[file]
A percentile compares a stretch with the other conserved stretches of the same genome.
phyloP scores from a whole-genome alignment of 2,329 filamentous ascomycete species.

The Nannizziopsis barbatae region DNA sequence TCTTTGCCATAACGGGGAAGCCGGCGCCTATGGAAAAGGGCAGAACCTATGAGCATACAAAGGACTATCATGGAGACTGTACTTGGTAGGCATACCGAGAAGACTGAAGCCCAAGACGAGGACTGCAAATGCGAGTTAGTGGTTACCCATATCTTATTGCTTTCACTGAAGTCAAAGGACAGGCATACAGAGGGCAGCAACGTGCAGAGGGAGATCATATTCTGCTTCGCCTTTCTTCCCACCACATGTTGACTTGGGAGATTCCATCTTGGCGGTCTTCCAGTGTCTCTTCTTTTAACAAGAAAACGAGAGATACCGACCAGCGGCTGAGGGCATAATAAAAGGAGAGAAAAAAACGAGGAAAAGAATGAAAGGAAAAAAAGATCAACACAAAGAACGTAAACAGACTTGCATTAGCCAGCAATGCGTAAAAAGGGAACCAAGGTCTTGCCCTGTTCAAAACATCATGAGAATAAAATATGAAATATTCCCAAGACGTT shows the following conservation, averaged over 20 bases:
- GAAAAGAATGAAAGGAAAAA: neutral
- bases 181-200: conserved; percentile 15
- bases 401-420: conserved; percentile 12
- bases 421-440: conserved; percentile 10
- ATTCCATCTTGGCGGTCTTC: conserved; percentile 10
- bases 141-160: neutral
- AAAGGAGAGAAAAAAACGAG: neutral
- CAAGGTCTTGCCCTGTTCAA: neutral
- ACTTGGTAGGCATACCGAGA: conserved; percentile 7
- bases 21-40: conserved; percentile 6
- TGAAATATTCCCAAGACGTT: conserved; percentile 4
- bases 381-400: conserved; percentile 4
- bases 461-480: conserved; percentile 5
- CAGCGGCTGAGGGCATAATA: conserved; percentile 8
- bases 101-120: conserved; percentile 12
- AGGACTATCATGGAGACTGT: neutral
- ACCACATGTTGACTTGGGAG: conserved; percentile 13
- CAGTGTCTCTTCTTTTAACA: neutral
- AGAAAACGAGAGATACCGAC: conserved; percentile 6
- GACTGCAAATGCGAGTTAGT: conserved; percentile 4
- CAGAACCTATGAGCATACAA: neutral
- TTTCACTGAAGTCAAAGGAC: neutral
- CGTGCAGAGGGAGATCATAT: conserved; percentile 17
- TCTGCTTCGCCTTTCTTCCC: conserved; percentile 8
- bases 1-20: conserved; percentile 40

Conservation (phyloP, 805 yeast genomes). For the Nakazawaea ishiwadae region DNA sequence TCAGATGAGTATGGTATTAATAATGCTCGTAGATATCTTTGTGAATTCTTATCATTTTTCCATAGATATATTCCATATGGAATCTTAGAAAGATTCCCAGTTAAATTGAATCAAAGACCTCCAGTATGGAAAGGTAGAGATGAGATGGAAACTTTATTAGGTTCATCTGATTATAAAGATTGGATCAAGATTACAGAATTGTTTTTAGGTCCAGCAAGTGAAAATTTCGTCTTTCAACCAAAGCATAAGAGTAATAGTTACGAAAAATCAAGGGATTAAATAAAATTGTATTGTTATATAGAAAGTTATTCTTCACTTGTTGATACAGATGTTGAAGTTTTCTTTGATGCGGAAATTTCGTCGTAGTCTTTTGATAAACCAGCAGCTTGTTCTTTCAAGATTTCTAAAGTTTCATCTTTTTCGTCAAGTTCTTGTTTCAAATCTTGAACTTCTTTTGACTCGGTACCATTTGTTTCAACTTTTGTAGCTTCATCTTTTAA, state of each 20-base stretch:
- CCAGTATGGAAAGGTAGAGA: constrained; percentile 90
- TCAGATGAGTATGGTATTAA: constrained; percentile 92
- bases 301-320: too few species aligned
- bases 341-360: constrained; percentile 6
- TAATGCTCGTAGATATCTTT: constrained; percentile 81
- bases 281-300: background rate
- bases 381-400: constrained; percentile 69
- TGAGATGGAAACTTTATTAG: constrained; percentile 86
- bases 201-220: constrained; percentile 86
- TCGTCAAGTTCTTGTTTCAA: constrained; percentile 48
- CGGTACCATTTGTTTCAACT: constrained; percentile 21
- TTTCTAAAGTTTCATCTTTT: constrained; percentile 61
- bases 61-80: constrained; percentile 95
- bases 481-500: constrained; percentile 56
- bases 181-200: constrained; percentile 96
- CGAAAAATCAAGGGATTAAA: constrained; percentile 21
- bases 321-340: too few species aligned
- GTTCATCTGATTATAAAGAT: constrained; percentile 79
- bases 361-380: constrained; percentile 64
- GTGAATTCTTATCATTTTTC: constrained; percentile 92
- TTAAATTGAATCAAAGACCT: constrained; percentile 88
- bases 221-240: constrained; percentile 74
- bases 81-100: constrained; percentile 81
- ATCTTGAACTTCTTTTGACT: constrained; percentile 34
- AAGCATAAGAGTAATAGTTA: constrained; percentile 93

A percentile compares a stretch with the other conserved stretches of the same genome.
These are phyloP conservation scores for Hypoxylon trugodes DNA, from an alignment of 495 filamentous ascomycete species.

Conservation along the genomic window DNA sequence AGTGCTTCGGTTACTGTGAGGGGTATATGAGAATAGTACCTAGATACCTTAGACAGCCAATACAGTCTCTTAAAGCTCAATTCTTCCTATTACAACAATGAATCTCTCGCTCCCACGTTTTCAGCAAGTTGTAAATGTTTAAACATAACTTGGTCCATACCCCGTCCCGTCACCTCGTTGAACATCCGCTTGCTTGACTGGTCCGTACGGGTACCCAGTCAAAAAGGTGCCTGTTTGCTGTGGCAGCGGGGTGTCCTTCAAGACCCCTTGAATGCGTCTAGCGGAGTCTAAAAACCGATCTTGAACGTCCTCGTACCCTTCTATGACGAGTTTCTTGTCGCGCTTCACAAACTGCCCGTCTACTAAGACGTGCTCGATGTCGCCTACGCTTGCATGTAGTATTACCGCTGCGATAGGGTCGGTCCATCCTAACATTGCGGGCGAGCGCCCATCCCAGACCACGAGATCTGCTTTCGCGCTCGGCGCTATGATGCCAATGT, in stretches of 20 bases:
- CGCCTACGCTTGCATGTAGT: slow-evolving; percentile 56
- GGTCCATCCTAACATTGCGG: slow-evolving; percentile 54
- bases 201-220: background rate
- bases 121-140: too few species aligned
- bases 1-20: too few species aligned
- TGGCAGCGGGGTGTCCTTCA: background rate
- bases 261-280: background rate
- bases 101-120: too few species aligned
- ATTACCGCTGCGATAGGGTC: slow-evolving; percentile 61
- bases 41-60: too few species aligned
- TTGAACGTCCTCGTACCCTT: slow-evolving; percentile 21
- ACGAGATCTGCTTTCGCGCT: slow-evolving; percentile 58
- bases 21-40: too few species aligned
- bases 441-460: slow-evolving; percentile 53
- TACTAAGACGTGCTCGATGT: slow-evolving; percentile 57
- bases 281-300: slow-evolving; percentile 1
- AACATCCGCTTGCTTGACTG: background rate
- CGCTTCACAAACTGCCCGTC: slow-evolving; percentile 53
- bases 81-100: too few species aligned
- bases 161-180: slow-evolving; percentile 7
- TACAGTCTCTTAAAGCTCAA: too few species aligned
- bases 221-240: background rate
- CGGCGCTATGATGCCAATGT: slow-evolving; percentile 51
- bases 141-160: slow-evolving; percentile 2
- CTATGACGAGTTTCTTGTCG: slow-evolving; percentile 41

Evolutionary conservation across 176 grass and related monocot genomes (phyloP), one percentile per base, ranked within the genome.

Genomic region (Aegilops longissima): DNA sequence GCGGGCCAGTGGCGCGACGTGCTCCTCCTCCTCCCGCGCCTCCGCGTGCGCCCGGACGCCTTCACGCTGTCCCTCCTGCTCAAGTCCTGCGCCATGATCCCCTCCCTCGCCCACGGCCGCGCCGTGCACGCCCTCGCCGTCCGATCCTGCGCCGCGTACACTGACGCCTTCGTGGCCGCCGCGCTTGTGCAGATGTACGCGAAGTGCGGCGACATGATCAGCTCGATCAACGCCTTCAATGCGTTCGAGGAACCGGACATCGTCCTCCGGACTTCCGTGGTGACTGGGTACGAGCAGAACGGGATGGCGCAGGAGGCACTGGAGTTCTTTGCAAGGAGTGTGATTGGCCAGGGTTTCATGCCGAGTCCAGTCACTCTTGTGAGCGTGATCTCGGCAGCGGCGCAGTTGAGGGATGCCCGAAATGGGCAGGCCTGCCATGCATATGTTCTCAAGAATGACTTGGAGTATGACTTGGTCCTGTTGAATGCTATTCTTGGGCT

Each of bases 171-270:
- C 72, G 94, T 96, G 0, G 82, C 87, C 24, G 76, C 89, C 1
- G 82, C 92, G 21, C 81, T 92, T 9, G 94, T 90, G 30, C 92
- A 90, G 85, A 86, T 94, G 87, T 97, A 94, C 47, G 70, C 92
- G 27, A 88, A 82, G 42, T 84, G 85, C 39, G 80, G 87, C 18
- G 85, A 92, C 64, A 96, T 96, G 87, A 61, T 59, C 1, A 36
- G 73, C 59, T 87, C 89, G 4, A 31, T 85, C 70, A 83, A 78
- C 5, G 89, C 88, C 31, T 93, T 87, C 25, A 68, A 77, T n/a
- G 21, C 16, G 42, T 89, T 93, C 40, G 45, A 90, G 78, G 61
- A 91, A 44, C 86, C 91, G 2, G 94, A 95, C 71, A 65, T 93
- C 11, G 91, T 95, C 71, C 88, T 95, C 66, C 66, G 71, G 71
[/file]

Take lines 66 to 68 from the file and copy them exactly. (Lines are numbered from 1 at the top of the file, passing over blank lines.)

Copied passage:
- ATTACCGCTGCGATAGGGTC: slow-evolving; percentile 61
- bases 41-60: too few species aligned
- TTGAACGTCCTCGTACCCTT: slow-evolving; percentile 21